When Sid woke he found Charlie Chaplin squatting next to him, his Oxford shirt stained desert red, his corduroys dusty. His pale cheeks were streaked with twin rivulets of what looked like tears and his eyes were leaking and red. He had his knife out and was poking Sid’s bare thigh, raising bright little beads of blood, a ragged collection of blood drops like pissants gathering on his skin. From the number of them it looked like he’d been at it awhile. Seeing that Sid was awake, Charlie Chaplin swiped at his cheeks with his sleeve. He gave Sid one more poke and then sheathed his knife and went to stand beside Montana Bob, who held a length of chain he’d hooked to the dog’s collar. The dog lay at Montana Bob’s boots with its muzzle resting on its paws.
“What the hell. Why?” Montana Bob tilted his hat brim down against the sun.
Sid considered this for a moment and then put up his hands and shrugged his shoulders.
“I’ve always liked running.” Realizing as he said it that it was true.
“You look like something from another planet. More dead than alive. Also, Charlie Chaplin isn’t happy with you. He wears contact lenses and, seeing how you kept us out here all night in the dust, his eyes are in poor shape. He wants you to know that that’s why he’s tearing up. He’s not actually crying. He suffers from the dust. Also, he lost his pistol. Fell out of his waistband on the ride. I know he feels badly about that.”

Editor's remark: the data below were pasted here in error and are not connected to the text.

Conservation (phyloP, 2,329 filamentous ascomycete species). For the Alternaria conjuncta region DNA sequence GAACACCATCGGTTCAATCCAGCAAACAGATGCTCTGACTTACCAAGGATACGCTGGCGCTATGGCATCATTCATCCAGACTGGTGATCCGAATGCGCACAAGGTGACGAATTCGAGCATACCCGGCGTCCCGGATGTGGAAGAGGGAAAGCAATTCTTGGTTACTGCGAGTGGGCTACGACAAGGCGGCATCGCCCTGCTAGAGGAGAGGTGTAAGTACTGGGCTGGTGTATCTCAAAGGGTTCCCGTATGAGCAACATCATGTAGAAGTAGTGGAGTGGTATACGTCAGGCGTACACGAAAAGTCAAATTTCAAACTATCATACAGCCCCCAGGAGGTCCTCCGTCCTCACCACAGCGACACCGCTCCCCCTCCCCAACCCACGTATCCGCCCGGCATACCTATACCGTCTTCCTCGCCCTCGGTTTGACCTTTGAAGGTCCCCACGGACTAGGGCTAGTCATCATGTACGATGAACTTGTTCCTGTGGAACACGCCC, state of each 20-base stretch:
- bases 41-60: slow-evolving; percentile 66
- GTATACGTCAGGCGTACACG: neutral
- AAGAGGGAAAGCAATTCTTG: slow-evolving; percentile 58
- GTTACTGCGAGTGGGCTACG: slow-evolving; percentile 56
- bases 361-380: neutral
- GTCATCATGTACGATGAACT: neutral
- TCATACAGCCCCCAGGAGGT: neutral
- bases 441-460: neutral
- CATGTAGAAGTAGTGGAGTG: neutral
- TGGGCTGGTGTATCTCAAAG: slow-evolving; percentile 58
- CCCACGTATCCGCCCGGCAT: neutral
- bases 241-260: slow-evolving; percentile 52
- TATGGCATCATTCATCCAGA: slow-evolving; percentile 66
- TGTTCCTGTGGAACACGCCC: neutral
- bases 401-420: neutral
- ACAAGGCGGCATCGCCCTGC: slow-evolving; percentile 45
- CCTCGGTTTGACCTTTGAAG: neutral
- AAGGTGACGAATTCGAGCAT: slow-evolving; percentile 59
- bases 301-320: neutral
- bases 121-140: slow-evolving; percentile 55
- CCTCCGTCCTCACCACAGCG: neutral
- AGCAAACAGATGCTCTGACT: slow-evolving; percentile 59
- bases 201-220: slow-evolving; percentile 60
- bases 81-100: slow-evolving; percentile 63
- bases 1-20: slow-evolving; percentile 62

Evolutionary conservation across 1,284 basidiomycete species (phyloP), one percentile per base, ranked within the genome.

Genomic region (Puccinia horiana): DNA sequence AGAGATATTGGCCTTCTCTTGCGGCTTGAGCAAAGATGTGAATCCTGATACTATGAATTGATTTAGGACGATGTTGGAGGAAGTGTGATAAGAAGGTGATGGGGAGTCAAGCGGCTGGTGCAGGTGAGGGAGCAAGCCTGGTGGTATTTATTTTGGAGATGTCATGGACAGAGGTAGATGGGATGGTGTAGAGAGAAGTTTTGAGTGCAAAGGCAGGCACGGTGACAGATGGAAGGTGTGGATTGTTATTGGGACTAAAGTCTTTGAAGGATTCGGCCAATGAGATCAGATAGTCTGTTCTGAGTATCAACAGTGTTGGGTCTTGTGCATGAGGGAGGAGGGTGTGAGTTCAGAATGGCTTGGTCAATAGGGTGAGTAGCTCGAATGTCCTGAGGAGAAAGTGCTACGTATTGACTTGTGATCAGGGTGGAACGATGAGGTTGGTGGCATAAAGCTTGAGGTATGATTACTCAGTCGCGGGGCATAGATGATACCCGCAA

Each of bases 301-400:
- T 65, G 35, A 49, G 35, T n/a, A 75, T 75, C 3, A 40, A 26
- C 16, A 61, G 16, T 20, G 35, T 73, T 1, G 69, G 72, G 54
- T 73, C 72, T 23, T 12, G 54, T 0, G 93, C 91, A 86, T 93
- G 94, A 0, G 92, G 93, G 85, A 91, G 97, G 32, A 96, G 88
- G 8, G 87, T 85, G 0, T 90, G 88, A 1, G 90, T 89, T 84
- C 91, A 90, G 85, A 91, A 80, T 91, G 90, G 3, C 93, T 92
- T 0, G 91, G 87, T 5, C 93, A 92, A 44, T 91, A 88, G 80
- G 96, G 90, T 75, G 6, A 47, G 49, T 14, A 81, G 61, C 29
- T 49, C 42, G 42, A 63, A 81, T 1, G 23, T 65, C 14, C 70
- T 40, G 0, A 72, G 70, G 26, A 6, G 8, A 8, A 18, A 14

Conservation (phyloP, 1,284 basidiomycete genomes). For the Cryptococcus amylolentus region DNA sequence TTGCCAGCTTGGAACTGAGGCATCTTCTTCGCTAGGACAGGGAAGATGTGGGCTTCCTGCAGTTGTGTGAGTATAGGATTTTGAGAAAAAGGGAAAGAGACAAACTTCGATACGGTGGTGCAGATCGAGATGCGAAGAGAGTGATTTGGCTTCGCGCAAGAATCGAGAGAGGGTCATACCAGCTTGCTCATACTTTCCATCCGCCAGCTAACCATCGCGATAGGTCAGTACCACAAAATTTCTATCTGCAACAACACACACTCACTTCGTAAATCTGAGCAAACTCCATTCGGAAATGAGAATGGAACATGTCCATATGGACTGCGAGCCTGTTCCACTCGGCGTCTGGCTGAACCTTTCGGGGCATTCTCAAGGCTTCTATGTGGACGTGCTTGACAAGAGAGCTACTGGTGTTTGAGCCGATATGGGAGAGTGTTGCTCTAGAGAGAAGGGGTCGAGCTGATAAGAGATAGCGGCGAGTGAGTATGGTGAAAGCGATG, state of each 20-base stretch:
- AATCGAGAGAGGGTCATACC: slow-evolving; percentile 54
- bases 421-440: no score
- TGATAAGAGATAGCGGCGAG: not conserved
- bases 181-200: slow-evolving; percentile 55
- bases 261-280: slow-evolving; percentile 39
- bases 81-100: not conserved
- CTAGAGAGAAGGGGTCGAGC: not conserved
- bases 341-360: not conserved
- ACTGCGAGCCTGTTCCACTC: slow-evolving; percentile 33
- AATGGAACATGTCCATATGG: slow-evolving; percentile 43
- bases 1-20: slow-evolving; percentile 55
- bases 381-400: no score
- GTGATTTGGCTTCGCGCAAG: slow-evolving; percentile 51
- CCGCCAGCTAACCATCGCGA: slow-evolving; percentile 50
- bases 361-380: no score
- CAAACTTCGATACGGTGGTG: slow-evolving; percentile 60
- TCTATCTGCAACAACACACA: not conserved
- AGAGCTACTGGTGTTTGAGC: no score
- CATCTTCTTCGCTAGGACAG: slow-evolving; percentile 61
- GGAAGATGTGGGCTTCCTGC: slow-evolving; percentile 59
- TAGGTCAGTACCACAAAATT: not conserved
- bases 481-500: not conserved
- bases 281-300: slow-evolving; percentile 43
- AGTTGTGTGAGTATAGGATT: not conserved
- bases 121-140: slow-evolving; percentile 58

Sid found himself nodding in agreement with Montana Bob. It was a nearly involuntary movement and he had to force himself to stop.
“You dumb bastard. I don’t even know what to do to you. But, also, I guess you done it plenty to yourself. What do you think, Charlie Chaplin?”
Sid looked up into the pale, dirt-and-tear--streaked face of the accountant. He tried to read what was there but came up blank. Charlie Chaplin knelt creakily and untied his Top--Siders. He kicked them off his feet toward Sid and then turned to climb on the ATV, his socks startlingly white from the ankle down. Silently, Montana Bob took his seat in front of Charlie Chaplin and drove away, his accountant clinging to his waist from behind, his dog padding along at the end of the chain.
It was a long time before Sid could get to his feet and walk, slowly retracing his bloody tracks. It was even longer before the pain made him slip the Top--Siders over his ruined soles, feeling when he did, at once something like balm and betrayal. With the shoes he was somehow more naked than before, and he faced the reality of shuffling back to town, no longer unfettered, just exposed. He thought then about going for it, turning east and just continuing on till he either evaporated or made it, collapsing in a heap on her porch. Begging her to wash his feet.